Five more historic Barrington homes will receive plaques from the preservation society on Feb. 5 at a public ceremony titled “History in Houses.”
The event will take place in the Barrington library auditorium. It will start at 7 pm.
Elizabeth “Bonnie” Warren, chair of the plaquing program, will present the historical markers to the five homes – all of which are more than 100 years old and “still retain their original architectural character,” according to the Barrington Preservation Society.
This year’s honorees include a General’s elegant homestead, a pre-Revolutionary farmhouse, a large summer “cottage,” a laceworker’s home and the home of a tradesman. Two of the plaques are being reissued after research revealed that the houses were older than originally indicated.
The ca. 1763 JOSEPH ALLEN, JR. HOUSE at 153 George Street on Nockum Hill, recently named to the National Register of Historic Places
Owners: Jason and Christine Lawrence.
The ca. 1769 GENERAL THOMAS ALLIN HOUSE at 20 Lincoln Avenue.
Owners: Nathaniel L. and Julie S. Taylor.
The 1897 MARY ELIZA DYER HOUSE at 8 Holly Lane on Rumstick Point.
Owners: Stephen E. and Caroline K. Tortolani.
The 1911 LENA L. MATHEWS HOUSE at 32 Fountain Avenue in the "Drownville Plat"
Owner: Nancy L. Tobias
The 1913 LUCIAN H. HUNT HOUSE at 48 Washington Road in West Barrington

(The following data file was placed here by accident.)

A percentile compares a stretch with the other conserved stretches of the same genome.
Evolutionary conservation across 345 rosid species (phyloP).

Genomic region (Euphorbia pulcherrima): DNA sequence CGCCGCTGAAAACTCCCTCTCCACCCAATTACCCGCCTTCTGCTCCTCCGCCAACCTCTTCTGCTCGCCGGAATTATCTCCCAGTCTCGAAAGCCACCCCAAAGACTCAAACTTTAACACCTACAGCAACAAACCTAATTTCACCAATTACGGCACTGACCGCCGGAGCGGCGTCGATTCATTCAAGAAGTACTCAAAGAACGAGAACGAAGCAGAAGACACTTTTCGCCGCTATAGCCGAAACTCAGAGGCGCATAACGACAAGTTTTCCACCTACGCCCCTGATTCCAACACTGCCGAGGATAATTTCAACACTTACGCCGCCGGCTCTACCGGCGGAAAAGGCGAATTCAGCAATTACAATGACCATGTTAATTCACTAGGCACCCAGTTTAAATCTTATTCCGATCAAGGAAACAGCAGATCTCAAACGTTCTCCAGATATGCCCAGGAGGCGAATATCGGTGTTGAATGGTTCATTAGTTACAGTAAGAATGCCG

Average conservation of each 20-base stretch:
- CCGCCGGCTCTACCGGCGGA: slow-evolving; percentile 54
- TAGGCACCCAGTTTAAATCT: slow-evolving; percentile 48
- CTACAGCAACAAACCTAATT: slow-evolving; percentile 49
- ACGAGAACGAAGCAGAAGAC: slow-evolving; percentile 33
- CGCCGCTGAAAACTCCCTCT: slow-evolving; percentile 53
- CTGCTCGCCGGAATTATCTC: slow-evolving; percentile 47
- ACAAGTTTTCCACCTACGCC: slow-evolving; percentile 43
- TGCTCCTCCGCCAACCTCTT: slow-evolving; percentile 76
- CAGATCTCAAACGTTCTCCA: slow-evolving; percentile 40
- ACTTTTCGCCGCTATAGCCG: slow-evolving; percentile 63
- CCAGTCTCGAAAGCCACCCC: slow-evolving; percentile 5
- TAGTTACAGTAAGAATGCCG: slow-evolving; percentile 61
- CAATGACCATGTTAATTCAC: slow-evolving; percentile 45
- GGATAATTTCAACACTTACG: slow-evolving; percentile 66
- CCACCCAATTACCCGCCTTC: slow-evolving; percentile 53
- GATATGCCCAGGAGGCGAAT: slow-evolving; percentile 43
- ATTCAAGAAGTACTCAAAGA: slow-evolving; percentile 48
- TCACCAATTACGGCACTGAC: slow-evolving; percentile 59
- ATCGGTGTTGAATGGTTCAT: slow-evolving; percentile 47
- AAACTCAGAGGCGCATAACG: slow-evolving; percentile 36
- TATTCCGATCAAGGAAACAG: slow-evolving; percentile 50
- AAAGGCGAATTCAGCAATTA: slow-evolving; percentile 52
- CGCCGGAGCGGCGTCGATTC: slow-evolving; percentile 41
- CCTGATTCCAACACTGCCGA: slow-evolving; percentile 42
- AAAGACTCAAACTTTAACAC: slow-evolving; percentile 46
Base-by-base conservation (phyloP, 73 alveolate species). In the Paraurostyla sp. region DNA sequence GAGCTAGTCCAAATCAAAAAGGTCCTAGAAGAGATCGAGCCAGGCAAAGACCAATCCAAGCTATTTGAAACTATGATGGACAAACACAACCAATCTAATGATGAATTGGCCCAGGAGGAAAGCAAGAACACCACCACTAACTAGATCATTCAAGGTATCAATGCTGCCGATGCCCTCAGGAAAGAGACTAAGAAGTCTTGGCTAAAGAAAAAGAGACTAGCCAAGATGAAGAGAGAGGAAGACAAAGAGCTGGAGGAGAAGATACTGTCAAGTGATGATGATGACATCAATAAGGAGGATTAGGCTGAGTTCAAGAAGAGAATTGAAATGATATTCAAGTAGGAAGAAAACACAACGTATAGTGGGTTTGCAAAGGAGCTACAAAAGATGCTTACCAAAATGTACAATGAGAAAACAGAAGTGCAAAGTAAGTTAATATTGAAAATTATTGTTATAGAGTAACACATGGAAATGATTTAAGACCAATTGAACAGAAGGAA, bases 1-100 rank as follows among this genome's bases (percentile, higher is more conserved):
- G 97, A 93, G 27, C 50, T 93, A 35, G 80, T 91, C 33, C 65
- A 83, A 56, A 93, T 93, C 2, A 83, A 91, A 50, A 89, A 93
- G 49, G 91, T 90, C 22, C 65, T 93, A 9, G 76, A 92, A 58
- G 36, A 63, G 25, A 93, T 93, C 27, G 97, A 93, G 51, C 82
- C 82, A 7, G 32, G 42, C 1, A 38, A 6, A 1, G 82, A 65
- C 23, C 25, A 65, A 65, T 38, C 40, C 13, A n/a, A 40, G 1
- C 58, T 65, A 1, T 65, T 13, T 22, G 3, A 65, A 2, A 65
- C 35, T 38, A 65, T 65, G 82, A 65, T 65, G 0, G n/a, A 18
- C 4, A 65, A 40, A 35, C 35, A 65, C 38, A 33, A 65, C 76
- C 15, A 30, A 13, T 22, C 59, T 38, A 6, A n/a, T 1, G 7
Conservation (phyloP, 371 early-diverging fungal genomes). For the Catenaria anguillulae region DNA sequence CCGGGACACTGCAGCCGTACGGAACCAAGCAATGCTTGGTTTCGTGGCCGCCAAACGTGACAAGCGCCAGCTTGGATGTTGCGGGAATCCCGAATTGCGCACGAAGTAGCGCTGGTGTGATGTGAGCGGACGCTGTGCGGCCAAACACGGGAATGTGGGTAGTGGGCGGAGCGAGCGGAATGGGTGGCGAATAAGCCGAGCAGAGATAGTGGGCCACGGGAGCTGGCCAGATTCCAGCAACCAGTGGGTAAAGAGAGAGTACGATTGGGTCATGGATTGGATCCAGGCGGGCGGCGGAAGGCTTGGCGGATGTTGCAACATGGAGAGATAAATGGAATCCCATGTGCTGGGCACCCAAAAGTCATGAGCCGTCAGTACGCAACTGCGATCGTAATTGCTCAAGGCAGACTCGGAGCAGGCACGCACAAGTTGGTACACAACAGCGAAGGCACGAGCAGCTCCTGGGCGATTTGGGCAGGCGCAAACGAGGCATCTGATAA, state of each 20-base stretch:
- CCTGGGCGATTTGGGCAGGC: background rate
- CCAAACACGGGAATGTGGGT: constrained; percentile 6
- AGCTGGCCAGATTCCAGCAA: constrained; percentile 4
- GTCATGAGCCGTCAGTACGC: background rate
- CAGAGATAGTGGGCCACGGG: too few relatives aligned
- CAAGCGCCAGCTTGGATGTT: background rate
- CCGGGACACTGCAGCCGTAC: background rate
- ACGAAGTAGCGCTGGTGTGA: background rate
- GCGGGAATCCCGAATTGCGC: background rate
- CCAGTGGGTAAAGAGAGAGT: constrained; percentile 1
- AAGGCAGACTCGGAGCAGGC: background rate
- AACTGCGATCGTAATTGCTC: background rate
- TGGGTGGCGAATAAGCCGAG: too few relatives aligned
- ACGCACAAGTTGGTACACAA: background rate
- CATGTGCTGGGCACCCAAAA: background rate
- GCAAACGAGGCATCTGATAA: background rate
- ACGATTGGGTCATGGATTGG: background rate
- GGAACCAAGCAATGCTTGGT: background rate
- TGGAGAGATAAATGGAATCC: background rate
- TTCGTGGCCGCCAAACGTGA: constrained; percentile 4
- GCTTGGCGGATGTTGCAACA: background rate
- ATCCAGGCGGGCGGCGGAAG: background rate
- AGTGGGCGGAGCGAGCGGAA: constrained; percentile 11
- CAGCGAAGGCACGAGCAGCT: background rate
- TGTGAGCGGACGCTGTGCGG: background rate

Owners: Jeffrey and Dorie P. Balch.
The preservation society established its plaquing program in 1965 to celebrate Barrington’s history, first as a Native American camp, then as an agricultural settlement and summer community and, ultimately, as a commuter suburb, according to Julia Califano, president of the society.
The plaques include the name of the original builder and date of construction.
Following the awards, well-known Barrington architect David Andreozzi will present an illustrated talk: “An Architect's Path Towards the Relevance of the Contemporary Vernacular.”
Over 25 years, Andreozzi has been forging his personal architectural statement, project by project, according to Califano. He has learned that to be successful, both owner and architect should relate their project to the already built environment in terms of scale, the relationship of details and time-tested materials and local craftsmanship.
Andreozzi graduated from Barrington High School in 1979, earned his art and architecture degrees at Rhode Island School of Design. His practiceis based in Barrington while he lives in Bristol, where he has served as chairman of the Bristol Historic District Commission.
For more information about the society or the plaquing program, contact Califano at 247-0271 or email@example.com.